Book review

Lorena Gibson
2021 Commoning Ethnography  
This volume critically examines a ubiquitous and, according to editors Rachel Douglas-Jones and Justin Shaffner, undertheorised aspect of contemporary aid, development, and NGO work: capacity building. Capacity building, which became a prominent feature of development discourses in the late 1980s and early 1990s, is a nebulous concept that does a lot of 'work,' as the editors note in their introduction. At once a goal and a method for achieving that goal, capacity building encompasses a wide
more » ... ge of attributes, including abilities, attitudes, behaviours, conditions, infrastructures, knowledge, relationships, resources, skills, and values. It identifies them as inadequate or insufficient in the present. Then, capacity building seeks to transform them at a variety of levels (individual, organisational, societal) to bring about a desired future. The editors argue that 'capacity building "works" through comparative transformation. It must generate (preferably measurable) insufficiencies which need to be made to appear -an absence that becomes a potential' (page 8). A second argument underpinning this volume, and the reason we decided to review it in Commoning Ethnography, is that ethnographic comparison is a generative approach for engaging with highly mobile concepts like capacity building. Accordingly, the eight ethnographic chapters in this volume take a comparative approach in attending to the contested, transformational, futureoriented 'work' that capacity building seeks to do in diverse settings.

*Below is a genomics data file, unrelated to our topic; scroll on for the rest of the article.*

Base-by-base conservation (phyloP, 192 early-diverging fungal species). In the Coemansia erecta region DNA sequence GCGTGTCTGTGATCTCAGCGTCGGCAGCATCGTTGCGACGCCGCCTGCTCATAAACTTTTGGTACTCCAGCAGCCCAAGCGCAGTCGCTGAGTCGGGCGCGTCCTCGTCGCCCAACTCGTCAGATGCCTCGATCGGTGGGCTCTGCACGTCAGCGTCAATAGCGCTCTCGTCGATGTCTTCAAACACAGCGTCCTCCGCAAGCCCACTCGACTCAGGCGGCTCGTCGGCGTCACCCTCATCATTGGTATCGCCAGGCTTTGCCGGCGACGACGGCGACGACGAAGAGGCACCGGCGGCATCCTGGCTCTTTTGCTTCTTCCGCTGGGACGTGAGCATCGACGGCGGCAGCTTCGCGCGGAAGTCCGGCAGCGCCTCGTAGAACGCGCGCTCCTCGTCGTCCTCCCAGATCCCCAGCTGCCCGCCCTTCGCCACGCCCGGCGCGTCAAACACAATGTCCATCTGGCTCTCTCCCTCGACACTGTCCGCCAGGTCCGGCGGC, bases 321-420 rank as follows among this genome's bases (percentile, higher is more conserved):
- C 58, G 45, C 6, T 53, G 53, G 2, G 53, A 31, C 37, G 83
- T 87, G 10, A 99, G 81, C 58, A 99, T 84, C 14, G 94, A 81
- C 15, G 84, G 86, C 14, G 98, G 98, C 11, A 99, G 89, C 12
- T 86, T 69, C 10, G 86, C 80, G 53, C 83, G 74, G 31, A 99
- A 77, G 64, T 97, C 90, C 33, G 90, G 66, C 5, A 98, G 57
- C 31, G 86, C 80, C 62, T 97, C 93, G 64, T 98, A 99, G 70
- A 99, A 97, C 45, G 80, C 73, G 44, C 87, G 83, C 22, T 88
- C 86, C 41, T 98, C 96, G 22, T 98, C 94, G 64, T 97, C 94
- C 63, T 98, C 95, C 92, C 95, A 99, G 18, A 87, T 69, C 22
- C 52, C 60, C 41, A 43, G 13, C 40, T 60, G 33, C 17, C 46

doi:10.26686/ce.v4i1.5157 fatcat:zqbhdsgtgfctvk3irzpag3ojbm